ABSTRACT: Background and Aims. The motor-evoked potential (MEP) to transcranial magnetic stimulation (TMS), its recruitment and the conditioning effects of weak stimuli in Parkinson’s disease (PD) have shown contradictory results based on limited use and analysis of existing TMS paradigms. We undertook this study to provide definitive data of MEP physiology in PD.
Methods. We investigated resting and active motor thresholds (RMT/AMT), resting and active
recruitment curves, and short-interval intracortical inhibition (ICI) and facilitation (ICF) in 39
PD patients and 40 healthy individuals. MEP was log transformed prior to analysis. The Unified
Parkinson’s Disease Rating Scale (UPDRS) motor scale was used as clinical measure.
Results. MEPs to single pulses were slightly, but significantly, larger in the patients at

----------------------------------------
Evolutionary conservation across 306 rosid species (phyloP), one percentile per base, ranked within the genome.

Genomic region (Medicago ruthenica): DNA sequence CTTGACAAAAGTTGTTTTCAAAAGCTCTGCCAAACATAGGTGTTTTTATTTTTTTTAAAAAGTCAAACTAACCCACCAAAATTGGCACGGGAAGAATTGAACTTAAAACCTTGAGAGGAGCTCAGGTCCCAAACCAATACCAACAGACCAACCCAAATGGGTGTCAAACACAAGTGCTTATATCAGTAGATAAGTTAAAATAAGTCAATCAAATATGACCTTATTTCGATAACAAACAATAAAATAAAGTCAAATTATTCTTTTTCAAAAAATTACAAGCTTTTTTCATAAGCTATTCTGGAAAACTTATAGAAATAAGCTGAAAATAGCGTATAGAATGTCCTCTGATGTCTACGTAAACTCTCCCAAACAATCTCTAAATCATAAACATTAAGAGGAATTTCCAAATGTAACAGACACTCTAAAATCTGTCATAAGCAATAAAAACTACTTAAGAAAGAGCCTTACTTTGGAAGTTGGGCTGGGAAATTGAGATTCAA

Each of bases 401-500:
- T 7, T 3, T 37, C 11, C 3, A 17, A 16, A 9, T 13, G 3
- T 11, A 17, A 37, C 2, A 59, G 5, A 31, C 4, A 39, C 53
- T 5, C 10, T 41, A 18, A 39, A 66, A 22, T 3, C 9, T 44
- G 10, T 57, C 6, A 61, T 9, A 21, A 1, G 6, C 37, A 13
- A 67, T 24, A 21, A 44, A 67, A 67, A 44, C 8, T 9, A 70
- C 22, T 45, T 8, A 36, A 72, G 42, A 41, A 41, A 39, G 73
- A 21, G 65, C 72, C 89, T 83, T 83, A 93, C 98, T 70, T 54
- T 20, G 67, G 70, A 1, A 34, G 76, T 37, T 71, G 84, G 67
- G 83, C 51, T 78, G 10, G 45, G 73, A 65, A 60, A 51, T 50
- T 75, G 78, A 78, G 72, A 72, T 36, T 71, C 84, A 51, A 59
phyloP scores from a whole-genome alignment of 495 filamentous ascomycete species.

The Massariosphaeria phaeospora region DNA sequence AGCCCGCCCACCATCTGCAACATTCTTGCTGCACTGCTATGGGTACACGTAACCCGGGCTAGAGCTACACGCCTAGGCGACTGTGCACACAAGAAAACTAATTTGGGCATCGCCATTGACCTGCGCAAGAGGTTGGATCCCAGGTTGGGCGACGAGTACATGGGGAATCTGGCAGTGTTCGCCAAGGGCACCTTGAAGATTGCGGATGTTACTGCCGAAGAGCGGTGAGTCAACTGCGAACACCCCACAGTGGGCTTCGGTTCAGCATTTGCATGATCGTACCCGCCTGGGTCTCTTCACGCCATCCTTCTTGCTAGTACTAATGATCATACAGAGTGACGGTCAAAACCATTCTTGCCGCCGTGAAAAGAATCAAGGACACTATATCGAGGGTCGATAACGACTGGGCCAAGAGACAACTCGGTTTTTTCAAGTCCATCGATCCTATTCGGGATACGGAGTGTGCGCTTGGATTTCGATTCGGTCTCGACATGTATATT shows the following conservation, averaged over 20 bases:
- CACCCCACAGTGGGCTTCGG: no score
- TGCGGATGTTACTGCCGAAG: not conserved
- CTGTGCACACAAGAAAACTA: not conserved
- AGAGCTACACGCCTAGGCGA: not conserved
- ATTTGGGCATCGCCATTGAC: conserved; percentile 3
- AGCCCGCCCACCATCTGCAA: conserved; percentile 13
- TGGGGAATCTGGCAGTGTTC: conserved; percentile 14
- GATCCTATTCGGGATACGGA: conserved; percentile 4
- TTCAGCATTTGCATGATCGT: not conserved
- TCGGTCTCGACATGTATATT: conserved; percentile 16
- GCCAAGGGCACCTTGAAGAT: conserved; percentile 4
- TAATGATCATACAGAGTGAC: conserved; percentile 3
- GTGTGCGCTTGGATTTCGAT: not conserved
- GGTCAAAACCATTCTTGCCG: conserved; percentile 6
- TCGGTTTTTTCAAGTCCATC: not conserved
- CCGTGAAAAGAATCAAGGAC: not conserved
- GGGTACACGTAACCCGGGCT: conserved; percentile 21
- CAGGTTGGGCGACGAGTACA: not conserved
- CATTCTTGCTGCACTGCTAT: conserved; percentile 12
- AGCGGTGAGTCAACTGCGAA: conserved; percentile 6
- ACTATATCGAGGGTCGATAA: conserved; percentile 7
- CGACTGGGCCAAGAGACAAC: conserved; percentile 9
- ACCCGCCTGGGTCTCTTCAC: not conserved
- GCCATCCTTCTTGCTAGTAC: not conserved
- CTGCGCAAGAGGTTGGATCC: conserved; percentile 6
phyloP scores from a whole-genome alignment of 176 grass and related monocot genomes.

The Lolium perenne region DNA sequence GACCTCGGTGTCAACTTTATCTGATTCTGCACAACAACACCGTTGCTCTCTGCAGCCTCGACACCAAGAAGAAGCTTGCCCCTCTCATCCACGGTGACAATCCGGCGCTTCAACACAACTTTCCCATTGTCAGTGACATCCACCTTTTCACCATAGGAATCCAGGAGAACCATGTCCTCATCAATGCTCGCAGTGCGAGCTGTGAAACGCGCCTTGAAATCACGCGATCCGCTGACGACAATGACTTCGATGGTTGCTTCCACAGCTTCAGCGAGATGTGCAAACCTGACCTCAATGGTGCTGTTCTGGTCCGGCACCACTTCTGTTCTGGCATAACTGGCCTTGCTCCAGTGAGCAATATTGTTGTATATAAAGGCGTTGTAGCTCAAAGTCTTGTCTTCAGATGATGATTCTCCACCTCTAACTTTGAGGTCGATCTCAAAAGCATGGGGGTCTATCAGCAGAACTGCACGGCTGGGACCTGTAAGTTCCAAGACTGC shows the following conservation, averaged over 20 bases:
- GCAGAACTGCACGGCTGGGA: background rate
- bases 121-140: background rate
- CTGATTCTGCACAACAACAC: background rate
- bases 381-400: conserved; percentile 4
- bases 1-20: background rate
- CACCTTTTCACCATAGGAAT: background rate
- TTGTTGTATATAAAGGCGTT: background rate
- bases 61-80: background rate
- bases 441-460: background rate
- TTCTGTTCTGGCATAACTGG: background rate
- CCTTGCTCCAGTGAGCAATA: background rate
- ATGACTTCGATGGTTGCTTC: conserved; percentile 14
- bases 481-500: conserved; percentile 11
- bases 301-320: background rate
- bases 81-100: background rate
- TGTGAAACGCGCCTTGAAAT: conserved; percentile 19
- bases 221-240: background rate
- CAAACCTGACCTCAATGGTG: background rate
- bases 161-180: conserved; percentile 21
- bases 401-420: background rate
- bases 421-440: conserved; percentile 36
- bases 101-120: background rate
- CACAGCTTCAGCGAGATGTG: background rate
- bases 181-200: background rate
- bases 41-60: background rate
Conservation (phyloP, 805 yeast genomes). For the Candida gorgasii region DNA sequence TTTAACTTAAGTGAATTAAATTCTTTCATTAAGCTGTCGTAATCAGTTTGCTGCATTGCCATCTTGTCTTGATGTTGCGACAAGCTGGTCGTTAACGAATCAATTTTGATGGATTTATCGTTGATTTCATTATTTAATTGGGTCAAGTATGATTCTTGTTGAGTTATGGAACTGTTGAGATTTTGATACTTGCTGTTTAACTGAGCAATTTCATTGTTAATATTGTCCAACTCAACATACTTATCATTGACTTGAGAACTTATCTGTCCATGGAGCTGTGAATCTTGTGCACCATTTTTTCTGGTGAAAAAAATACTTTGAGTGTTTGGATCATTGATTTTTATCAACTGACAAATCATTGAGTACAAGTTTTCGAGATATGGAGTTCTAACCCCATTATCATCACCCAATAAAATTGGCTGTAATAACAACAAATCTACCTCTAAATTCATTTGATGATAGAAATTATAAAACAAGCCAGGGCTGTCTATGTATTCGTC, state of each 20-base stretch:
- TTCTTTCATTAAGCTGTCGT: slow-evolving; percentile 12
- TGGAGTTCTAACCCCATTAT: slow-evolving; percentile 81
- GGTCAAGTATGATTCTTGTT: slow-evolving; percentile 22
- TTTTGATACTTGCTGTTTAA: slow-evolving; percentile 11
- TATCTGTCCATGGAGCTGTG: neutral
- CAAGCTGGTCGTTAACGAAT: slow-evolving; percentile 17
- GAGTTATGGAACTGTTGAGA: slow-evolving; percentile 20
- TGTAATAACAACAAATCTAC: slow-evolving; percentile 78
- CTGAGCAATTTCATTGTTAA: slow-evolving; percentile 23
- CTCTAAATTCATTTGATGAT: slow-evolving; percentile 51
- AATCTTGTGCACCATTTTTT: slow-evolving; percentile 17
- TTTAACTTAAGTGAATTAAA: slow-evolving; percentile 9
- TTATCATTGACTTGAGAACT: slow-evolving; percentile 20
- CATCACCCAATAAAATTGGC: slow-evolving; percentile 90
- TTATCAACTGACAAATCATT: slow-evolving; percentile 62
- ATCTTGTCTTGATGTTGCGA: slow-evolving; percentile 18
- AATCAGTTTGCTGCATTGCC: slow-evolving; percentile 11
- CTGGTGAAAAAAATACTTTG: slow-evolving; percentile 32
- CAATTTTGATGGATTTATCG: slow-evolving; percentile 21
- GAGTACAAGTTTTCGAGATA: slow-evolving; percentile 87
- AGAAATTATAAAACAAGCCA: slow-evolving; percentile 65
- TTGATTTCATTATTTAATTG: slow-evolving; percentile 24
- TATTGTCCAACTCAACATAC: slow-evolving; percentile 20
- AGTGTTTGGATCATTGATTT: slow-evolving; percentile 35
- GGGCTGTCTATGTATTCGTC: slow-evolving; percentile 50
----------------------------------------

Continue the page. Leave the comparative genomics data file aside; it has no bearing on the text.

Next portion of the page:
rest, but increased much less with voluntary muscle activation. PD patients also showed
clearly and consistently less ICI and ICF by the conditioning pulse. Both facilitation and
inhibition correlated with MEP threshold in healthy subjects, but not in patients. No phys-
iological measures correlated with the UPDRS score.
Conclusions. These findings are compatible with a decreased evoked and spontaneous
thalamocortical drive by disturbed signal-noise ratio of pyramidal neuron responses to
unbalanced excitatory/inhibitory input. More importantly, they probably represent
a complex combination of disturbed presynaptic and surround inhibition, as consequence
of aberrant oscillatory neural transmission due to dysfunctional neurotransmitter
Archives of Medical Research 01/2012; N/A(N/A-N/A):N/A. · 1.88 Impact Factor